Edwin Essery “Ted” Swales VC DFC

b. 03/07/1915 Inanda, South Africa. d. 23/02/1945 Limburg, Belgium.

Edwin Essery “Ted” Swales (1915-1945) was one of four children born in Inanda, Natal, South Africa on 3rd July 1915 to Harry Evelyn Swales, who was a farmer in the Heatonville district, and Olive Essery. Following the death of her husband in the influenza epidemic of 1918-19, Mrs Swales and her children moved to the Berea, Durban. Here, Edwin Swales attended Durban High School (DHS). He matriculated in 1934.

Edwin E “Ted” Swales

Following school, he took employment with Barclays Bank, but was also a keen sportsman excelling in rugby, cricket and squash rackets; playing rugby for Natal. On 1st June 1935, he enlisted in the Natal Mounted Rifles (NMR), and active citizen force similar to the British Territorial Army, and by 31st May 1939 had completed his term of service, having risen to the rank of Warrant Officer II. Returning briefly to his banking career, he was then mobilised for full-time service in the NMR on 15th September 1939, and served on routine duties until 9th June 1940; on which date he officially volunteered for more active service outside South Africa.

In the same month, the NMR was converted for foreign service and became part of the 2nd South African Infantry Brigade. It was sent to Kenya which was under threat from the Italians. A further move for 2nd Brigade to southern Abyssinia in February 1941 brought it into the front line of the armies which retrieved the area from Italian domination. The brigade then moved to North Africa where it fought in the Crusader offensive, Gazala battles and the fighting retreat by the Allies to Alamein. Finally, after serving at El Alamein, the 2nd Brigade was withdrawn and returned to South Africa.

Swales now volunteered on 17th January 1942 for a transfer to the South African Air Force (SAAF) and, on being accepted for pilot training, moved to No 75 Air School, Lyttleton, near Pretoria on 2nd February to commence instruction. Completing the first phase on 8th October, he moved to No 4 Air School, Benoni, and made his first solo flight on 29th October in a DH Tiger Moth. In February 1943, he reported to No 21 Air School, Kimberley for advanced training in the Airspeed Oxford aircraft; finally awarded his “wings” on 26th June and commissioned as Second Lieutenant on the same day.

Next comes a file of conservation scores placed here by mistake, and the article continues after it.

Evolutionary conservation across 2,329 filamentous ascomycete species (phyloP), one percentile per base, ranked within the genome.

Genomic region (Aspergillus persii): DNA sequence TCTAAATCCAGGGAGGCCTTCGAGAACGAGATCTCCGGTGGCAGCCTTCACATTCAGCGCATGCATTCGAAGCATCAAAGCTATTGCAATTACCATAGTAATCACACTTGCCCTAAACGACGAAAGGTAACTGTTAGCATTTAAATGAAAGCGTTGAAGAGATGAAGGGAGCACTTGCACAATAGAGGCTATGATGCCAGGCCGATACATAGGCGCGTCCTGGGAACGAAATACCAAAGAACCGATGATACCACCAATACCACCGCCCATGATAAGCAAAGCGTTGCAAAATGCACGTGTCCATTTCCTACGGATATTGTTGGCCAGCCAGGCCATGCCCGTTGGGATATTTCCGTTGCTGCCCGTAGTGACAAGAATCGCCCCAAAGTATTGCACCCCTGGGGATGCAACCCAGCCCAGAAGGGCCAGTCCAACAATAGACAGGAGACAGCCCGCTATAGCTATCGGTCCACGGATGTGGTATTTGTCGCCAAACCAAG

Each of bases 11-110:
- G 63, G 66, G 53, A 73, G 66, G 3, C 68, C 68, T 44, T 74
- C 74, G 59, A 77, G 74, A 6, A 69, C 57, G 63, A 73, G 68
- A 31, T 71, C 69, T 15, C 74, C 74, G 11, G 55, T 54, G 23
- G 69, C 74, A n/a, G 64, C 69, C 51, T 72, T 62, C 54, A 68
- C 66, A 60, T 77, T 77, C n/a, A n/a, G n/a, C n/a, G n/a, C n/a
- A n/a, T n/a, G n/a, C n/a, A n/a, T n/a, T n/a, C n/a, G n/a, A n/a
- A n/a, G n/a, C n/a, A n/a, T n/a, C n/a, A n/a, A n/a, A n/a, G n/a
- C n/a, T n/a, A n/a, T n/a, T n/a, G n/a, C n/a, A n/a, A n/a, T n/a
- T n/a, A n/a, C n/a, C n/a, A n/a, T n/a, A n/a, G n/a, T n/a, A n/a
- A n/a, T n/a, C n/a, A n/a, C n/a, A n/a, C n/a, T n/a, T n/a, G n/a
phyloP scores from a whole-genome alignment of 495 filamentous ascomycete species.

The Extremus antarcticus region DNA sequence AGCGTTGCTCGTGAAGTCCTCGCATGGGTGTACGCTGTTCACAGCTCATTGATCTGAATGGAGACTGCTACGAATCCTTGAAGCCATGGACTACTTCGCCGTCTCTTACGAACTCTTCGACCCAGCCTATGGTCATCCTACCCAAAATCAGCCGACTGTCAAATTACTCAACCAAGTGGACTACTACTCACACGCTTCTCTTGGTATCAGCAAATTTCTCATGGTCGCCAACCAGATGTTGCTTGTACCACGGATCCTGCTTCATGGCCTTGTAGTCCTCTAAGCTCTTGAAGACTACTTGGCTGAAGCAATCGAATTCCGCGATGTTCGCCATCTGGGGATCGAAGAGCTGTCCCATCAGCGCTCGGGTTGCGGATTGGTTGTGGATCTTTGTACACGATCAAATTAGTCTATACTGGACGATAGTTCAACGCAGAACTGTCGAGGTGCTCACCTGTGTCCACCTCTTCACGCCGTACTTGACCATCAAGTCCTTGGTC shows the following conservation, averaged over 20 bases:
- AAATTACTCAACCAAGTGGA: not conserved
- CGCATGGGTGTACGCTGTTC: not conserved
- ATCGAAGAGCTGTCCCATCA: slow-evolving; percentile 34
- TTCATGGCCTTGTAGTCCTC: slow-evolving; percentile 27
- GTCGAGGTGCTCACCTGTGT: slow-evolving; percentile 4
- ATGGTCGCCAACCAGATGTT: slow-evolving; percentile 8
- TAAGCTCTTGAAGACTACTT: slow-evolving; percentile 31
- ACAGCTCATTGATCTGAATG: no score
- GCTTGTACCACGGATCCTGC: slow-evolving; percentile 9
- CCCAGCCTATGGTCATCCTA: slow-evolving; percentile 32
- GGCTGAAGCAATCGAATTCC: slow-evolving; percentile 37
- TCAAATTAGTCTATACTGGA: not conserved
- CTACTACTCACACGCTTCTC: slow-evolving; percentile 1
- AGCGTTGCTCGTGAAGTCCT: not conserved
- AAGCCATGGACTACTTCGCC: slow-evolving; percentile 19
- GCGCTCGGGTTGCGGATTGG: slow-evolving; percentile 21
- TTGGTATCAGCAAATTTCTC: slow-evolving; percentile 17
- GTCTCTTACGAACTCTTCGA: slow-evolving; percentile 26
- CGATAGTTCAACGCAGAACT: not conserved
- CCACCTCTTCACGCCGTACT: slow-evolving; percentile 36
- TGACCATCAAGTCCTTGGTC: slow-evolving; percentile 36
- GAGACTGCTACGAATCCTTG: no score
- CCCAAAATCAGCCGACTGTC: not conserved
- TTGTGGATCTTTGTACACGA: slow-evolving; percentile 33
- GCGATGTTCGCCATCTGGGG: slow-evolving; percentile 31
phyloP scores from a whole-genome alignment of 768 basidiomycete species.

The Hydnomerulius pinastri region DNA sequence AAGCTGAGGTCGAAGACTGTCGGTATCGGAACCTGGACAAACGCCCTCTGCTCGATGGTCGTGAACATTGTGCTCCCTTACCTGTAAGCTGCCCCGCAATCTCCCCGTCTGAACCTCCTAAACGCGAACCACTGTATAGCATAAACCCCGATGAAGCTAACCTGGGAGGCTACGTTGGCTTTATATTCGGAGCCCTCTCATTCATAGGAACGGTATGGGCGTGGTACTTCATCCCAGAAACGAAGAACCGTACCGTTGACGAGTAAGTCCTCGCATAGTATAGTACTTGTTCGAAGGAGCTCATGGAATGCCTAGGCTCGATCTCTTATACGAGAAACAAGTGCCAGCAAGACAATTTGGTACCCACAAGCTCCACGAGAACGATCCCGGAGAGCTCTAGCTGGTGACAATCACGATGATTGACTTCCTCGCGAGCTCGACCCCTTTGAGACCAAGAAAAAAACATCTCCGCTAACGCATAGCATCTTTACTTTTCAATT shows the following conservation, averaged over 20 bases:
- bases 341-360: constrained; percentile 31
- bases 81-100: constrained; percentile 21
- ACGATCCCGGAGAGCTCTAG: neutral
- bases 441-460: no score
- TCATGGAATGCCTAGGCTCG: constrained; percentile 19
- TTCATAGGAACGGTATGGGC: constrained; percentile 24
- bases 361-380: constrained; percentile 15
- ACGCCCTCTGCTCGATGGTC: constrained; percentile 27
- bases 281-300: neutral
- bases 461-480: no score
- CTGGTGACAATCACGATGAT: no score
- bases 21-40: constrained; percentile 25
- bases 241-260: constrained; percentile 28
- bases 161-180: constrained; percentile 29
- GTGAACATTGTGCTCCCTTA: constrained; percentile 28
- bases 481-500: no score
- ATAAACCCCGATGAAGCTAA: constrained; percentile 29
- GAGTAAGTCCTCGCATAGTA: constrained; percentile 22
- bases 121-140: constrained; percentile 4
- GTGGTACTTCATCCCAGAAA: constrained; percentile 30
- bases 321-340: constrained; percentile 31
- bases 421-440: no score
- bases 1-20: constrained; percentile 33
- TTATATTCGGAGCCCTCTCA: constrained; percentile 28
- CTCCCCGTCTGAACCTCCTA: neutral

On 22nd August 1943, he was seconded to the Royal Air Force (RAF) whilst retaining his South African Air Force uniform and rank. Following successful period of training on heavy bombers, Swales was posted, in June 1944, to the elite RAF Pathfinder Force (with 582 Squadron), part of No. 8 Pathfinder Group, at Little Staughton, in Huntingdonshire. It was normal for the Pathfinders to accept only experienced pilots who had completed a full tour on bombers. Although Swales had never spent any time as a bomber pilot in a standard heavy bomber squadron, Swales went straight into the Squadron.

Swales’ first operational flight for 582 Squadron was on 12th July 1944. Newly promoted to Captain on 4th November 1944, he took part in a daring daylight bombing raid on 23 December, on the Gremberg railway yards, Cologne, Germany. The Squadron Leader for the raid on Cologne was his close friend, Robert Palmer, D.F.C., who normally flew Mosquitos with 109 Squadron, also based at Little Staughton. Swales was the number two Pathfinder, leading the main flight and following Palmer as he marked the target. Palmer, who had completed 110 bombing raids, was killed as his Lancaster was damaged by German fighter and crashed. Six of the 30 aircraft on this operation were lost. Palmer was later awarded a posthumous Victoria Cross – becoming the 2nd Pathfinder pilot to be so honoured. For his actions on the Cologne raid, Edwin Swales was subsequently awarded the Distinguished Flying Cross.

In 1945, while with the RAF Pathfinders (No. 582 Squadron), Swales was the Master Bomber and captain of Avro Lancaster III PB538. On 23rd February 1945, the very same day as his D.F.C. award was gazetted, Swales led the bombing raid on Pforzheim, Germany (not far from Karlsruhe and the Rhine River), where 17,600 civilians were killed in 22 minutes. Swales’ aircraft was attacked by an Me110 whose fire shattered one engine and holed the fuel tanks. They were attacked again by the same fighter which knocked out a second engine. Swales decided to make if not England then friendly territory. The weather closed in and he ordered the crew to bail out. He attempted to put down but his Lancaster stalled and crashed near Valenciennes, west of Prouvy, 3 km SSE of Denain in northern France, killing him.

Swales was buried in Leopoldsburg War Cemetery, Belgium with full military honours. He was posthumously awarded the VC on 24th April 1945, and became the only member of the South African Air Force to ever receive the VC. Swales’ medal group was donated to the National Military Museum of South Africa, Johannesburg, South Africa.






Kevin Brazier – Cemetery Map.

Derek Walker – Images of the Swales VC DFC Medal Group, and the two memorials to Swales in South Africa at Bays Hill, Pretoria, and at Durban High School.

Stewart May – Image of the Swales VC DFC Portrait at the Yorkshire Air Museum.